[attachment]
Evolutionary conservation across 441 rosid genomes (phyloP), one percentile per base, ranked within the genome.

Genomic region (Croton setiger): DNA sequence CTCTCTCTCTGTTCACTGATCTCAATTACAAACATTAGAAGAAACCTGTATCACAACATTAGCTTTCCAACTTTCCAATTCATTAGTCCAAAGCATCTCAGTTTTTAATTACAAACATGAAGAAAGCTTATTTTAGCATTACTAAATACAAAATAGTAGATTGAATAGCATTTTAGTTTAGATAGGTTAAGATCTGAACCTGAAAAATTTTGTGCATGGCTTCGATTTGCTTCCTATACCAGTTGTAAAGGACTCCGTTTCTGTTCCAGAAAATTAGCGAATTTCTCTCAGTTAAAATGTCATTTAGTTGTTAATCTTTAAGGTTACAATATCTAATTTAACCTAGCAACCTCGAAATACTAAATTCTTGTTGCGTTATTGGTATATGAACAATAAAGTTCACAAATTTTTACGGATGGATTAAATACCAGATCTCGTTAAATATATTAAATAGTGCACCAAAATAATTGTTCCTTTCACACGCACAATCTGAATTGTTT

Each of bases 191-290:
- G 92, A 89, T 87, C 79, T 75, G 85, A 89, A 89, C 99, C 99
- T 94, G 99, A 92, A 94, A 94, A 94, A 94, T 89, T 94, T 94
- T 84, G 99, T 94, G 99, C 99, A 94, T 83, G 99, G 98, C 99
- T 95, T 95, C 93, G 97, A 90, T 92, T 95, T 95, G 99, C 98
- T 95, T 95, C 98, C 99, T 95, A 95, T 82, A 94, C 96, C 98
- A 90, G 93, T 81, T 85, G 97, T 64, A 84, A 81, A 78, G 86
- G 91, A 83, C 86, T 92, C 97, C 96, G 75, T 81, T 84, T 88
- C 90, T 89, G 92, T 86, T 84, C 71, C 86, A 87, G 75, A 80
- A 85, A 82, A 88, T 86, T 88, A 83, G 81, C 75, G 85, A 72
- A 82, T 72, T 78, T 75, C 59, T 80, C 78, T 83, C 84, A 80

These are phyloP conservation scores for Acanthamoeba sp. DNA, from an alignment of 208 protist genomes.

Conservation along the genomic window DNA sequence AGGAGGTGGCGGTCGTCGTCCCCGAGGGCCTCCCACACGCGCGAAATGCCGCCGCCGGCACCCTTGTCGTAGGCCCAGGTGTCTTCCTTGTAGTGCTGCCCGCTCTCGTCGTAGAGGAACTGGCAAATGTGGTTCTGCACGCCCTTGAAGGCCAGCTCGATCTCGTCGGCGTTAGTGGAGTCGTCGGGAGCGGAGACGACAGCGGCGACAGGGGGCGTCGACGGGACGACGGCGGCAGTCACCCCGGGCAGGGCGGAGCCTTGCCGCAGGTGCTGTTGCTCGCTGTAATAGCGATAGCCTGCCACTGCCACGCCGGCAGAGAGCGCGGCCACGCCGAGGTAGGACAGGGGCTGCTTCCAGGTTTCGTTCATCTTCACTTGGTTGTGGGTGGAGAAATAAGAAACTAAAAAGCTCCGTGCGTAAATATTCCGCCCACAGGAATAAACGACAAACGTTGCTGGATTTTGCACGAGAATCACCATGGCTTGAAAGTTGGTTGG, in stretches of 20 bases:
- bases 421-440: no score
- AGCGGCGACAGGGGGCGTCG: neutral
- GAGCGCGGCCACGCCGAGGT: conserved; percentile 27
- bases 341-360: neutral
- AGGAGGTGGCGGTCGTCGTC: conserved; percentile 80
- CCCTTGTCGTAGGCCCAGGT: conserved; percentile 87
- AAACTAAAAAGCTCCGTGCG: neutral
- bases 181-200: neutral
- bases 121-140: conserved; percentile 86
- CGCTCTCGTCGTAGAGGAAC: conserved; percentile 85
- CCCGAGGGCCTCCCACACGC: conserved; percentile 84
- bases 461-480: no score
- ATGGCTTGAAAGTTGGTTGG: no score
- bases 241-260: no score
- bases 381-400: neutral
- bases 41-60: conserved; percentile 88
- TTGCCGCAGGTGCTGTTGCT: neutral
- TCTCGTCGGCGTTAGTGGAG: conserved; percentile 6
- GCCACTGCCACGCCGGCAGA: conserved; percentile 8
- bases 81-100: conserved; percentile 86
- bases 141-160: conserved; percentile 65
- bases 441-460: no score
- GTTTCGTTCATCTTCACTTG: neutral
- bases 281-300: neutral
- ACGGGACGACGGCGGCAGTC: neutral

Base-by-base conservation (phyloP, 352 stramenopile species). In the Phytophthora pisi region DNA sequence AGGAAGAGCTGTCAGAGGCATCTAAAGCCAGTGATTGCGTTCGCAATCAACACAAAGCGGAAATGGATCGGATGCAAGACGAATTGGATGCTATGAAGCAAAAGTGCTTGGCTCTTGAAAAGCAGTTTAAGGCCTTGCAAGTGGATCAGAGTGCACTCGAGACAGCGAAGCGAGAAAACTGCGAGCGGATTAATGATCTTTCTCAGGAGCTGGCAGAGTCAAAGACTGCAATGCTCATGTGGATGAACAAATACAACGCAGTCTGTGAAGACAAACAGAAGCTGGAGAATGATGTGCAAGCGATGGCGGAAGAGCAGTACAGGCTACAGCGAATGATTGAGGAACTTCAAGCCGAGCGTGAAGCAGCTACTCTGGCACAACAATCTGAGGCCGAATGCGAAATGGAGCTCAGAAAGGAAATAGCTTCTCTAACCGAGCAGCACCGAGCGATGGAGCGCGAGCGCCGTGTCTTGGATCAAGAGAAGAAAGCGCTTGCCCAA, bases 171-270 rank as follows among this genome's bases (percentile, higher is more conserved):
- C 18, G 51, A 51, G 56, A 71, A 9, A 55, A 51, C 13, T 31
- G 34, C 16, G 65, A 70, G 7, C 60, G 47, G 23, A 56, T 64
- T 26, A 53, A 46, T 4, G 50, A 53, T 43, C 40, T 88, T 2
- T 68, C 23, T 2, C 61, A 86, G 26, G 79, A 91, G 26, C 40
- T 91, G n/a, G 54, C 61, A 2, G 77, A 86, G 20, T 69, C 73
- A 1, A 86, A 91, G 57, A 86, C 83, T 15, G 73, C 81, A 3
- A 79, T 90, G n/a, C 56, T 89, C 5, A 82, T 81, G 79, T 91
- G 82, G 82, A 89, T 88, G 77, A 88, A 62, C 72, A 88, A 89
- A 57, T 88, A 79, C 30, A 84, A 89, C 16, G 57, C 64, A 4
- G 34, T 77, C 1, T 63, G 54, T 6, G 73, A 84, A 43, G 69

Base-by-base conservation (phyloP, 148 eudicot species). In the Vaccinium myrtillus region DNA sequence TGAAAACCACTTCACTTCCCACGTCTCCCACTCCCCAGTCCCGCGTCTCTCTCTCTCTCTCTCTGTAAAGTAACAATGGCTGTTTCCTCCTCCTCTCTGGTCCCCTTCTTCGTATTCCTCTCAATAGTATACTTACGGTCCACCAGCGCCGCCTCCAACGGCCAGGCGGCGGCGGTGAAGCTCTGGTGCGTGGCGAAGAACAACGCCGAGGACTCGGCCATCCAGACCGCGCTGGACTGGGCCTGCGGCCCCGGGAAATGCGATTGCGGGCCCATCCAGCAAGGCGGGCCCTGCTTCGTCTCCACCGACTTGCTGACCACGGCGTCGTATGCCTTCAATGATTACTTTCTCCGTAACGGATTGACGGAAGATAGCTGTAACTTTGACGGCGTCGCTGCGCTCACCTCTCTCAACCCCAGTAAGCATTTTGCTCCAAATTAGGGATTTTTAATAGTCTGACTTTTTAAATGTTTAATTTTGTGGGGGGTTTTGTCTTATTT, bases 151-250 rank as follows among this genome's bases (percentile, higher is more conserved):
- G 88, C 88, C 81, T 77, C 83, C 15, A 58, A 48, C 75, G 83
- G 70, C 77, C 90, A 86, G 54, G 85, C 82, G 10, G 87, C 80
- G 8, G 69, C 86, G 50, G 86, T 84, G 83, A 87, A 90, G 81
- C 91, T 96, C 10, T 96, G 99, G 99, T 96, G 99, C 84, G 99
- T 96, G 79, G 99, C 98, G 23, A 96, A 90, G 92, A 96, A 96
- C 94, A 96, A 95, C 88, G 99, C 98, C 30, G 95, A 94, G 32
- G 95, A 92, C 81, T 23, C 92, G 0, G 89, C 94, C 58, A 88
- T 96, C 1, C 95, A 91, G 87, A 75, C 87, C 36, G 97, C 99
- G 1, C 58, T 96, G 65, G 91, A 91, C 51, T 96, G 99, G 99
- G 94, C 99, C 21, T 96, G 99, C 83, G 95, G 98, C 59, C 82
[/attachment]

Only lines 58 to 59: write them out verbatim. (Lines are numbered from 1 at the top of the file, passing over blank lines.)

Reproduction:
- C 94, A 96, A 95, C 88, G 99, C 98, C 30, G 95, A 94, G 32
- G 95, A 92, C 81, T 23, C 92, G 0, G 89, C 94, C 58, A 88